Three foreign leaders are ushering in a new political era
Ever since President Donald Trump’s rise to power, it became apparent that something is wrong with modern democracy: How did a person like Trump end up as the president of the greatest nation on Earth?
It might sound comforting to many Americans to hear that they are not alone in being dismayed by this. The shock is widespread beyond the United States; it isn’t the only country stuck with a leader of questionable character, ability and intent.
Trump, Narendra Modi and Bashar al-Assad — three unconventional, authoritarian individuals — used similar stratagems to gain the public’s confidence, rise to tremendous power and spread mayhem.
Modi was born in a small village in Northern Gujarat, India. He wasn’t the most brilliant student but he was a very talented debater and writer. Modi became involved in politics at a young age, joining controversial political parties like the Rashtriya Swayamsevak Sangh and later, the Bharatiya Janata Party.
Despite his refusal to publicly condemn the religiously and racially discriminatory activities his political parties indulged in, his economic reforms were progressively stable. His bluntness helped him stand apart as an honest newcomer. For many people who felt the ruling government had lost its credibility, Modi seemed to be the best successor. The pros outweighed the cons.
Born into a powerful and politically dominant family, al-Assad spent his early years earning a medical education. The untimely death of his brother left al-Assad the throne of the Arab Socialist Ba’ath Party in Syria. After the death of his father, he coaxed the Syrian people into thinking that he was capable of transforming his father’s tyrannical rule into a more democratic, modernized and well-recovered economy.
In July 2000, al-Assad was elected president, constantly rooting for the idea of a democracy and giving the common man a voice. Fast forward 17 years and more than 200,000 Syrians have died in a civil war that started with rebellions against al-Assad’s controlling dictatorship. For al-Assad, being President isn’t a privilege: It is an ancestral right.
Trump’s power grab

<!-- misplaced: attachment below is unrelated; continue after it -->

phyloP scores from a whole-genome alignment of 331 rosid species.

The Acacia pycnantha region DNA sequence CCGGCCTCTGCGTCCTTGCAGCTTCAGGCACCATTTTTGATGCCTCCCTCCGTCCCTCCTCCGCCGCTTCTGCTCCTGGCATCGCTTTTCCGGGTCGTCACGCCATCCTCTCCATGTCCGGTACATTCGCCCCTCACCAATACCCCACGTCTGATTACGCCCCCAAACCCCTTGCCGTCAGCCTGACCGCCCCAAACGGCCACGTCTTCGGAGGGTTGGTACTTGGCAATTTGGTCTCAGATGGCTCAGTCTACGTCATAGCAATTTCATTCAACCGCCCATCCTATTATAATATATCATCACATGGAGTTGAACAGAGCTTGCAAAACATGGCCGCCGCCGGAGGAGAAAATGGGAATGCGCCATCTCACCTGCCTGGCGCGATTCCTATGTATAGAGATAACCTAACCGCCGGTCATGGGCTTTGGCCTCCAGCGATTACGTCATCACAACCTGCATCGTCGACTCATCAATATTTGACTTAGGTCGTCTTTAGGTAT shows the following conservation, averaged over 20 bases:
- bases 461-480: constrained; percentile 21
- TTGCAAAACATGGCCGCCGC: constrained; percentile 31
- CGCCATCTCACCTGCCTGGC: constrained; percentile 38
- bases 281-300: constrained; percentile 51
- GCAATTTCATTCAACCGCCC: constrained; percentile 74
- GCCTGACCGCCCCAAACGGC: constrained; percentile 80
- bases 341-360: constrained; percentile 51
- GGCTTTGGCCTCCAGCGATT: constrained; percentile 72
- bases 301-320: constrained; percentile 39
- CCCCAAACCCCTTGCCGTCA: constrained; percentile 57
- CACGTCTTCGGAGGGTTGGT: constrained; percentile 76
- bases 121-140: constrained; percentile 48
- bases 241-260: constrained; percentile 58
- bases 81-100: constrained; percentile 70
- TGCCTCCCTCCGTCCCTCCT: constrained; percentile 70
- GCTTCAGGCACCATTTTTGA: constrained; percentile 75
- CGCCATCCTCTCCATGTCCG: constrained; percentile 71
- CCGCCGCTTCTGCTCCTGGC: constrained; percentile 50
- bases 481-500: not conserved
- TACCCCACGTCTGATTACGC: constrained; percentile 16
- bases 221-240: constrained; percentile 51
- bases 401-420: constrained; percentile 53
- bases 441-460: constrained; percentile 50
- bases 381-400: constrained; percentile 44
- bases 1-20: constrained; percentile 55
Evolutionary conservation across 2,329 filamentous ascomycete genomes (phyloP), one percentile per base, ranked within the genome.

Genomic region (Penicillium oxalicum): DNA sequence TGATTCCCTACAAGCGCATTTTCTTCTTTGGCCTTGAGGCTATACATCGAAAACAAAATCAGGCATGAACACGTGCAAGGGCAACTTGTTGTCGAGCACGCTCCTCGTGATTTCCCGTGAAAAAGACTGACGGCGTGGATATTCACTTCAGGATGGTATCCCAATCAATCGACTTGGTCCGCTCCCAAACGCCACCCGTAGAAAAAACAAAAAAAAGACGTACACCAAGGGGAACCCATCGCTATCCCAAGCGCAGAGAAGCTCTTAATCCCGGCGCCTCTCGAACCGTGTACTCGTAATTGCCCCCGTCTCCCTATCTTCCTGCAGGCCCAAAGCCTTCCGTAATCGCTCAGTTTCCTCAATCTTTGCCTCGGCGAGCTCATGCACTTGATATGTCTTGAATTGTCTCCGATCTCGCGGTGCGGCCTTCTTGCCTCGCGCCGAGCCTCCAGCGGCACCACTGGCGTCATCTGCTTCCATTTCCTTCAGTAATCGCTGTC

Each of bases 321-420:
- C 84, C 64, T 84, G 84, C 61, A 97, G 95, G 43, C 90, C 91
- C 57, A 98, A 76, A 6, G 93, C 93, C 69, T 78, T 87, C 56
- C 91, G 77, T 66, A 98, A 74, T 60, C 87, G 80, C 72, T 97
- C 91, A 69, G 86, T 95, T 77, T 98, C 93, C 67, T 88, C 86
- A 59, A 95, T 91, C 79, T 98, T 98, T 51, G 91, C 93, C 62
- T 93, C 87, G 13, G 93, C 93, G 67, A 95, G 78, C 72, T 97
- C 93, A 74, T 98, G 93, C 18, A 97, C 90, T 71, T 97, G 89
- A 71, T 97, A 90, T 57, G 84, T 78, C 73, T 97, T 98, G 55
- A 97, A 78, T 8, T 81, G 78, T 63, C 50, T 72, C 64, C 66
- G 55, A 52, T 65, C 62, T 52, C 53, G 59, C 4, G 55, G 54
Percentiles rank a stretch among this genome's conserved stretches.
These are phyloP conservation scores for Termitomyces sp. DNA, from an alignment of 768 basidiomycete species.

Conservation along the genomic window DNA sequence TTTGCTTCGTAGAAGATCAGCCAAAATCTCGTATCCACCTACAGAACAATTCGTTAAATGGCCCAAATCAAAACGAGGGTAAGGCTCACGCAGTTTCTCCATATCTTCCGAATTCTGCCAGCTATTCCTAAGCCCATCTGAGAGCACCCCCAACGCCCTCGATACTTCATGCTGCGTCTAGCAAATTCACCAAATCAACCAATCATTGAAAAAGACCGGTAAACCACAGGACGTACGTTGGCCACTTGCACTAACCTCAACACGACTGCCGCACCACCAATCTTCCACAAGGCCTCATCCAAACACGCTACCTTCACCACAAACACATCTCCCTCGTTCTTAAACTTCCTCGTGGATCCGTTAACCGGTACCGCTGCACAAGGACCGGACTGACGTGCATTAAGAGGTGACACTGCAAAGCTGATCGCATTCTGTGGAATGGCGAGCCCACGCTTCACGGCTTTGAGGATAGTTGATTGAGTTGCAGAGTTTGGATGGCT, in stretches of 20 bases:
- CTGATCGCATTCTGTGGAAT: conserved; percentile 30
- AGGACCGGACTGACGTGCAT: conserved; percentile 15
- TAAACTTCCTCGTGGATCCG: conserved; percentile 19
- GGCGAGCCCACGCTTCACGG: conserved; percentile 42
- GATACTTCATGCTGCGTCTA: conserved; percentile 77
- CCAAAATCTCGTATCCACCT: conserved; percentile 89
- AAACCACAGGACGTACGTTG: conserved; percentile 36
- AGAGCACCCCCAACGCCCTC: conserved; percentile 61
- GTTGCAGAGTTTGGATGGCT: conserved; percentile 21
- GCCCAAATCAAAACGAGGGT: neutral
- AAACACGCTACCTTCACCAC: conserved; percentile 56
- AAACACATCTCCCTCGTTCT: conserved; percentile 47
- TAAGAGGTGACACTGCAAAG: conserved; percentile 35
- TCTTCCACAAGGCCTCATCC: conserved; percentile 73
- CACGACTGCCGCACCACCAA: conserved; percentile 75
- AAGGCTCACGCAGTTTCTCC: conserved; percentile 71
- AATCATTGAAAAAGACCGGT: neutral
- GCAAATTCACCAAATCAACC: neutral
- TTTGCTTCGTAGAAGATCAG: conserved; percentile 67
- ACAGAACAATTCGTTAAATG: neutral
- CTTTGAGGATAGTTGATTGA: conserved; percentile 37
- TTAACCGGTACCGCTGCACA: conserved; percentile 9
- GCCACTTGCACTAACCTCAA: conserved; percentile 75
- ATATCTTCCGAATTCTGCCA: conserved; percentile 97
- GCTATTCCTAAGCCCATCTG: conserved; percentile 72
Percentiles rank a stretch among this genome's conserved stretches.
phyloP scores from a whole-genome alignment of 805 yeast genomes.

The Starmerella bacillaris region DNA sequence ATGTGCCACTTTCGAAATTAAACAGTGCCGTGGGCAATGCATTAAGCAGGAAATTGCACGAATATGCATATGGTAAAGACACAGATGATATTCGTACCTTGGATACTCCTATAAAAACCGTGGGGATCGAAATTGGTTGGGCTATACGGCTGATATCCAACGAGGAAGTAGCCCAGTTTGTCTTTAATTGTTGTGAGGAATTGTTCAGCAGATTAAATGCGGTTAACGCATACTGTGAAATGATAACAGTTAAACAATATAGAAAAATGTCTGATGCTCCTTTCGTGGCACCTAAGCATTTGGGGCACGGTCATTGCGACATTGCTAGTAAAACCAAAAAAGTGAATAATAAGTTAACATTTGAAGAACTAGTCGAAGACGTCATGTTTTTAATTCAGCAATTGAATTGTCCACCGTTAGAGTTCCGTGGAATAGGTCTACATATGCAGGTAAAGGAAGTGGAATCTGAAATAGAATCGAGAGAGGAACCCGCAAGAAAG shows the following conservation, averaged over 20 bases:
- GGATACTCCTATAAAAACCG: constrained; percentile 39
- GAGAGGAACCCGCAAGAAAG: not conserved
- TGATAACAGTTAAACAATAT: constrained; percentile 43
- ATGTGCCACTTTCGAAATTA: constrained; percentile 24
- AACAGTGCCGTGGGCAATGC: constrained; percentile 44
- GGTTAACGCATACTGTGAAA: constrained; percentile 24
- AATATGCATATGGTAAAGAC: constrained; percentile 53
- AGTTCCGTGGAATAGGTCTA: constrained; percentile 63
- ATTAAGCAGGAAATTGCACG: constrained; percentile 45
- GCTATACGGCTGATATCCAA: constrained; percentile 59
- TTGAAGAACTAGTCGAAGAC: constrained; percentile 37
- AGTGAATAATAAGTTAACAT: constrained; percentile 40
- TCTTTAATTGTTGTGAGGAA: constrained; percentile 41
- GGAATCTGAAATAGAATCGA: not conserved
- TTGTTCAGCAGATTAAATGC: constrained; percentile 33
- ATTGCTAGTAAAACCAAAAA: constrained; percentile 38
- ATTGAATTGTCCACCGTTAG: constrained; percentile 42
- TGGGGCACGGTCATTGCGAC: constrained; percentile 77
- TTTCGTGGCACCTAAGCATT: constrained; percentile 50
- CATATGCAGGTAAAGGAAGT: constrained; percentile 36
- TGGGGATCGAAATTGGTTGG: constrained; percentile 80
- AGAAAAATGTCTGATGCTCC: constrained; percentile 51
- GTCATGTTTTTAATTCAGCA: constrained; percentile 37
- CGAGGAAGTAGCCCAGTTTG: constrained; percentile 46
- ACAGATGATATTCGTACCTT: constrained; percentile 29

Trump, born with a silver spoon into a construction and real estate business fortune, joined his father’s company Elizabeth Trump & Son at a young age and renamed it the Trump Organization after gaining full control in 1971.
In June 2015, Trump threw his hat in the ring for the presidency.
Mass criticism for his derogatory comments about Mexicans, Muslims, black Americans and minorities soon followed. During his campaign, those loyal to the Republican Party seemed unconcerned about sensitive issues the media highlighted; claims made by members of the media that Trump supported the Ku Klux Klan and the idea of white supremacy did not alarm his supporters.
Trump knew that the American people wanted real change. He articulately focused his campaign on “Making America Great Again.” He was also severely anti-establishment. Even though many questioned his sanity, voters preferred him, as the lesser of two evils, over Hillary Clinton.
In January, he was sworn in as the current president of the U.S.
All three leaders caused tremendous dissension before and after their elections. However, they all had an agenda to unite voters. While their critics were busy rebutting them, they painted glorious images of their respective countries becoming successful.
In their campaigns, they constantly admonished corruption and abuse of power by previous administrations. They knew what the people wanted: jobs and economic prosperity. They knew that the people were tired of putting their trust in the status quo and grabbed the opportunity to paint the picture of a fresh start for all.
Trump and Modi are first generation politicians. Al-Assad, though he was not originally interested in politics, used the death of his brother and father as an entryway. Being an insider was, seemingly for the first time, disadvantageous politically.
People’s disappointed attitudes toward their government haven’t been as evident as they are now. These factors show that people have lost faith in the political establishment, not just on a national level, but on a global level.
While there has been dissatisfaction with the establishment in the past, it seems that politics will never be the same again.
Iqraa Bukhari is a print journalism freshman and can be reached at [email protected]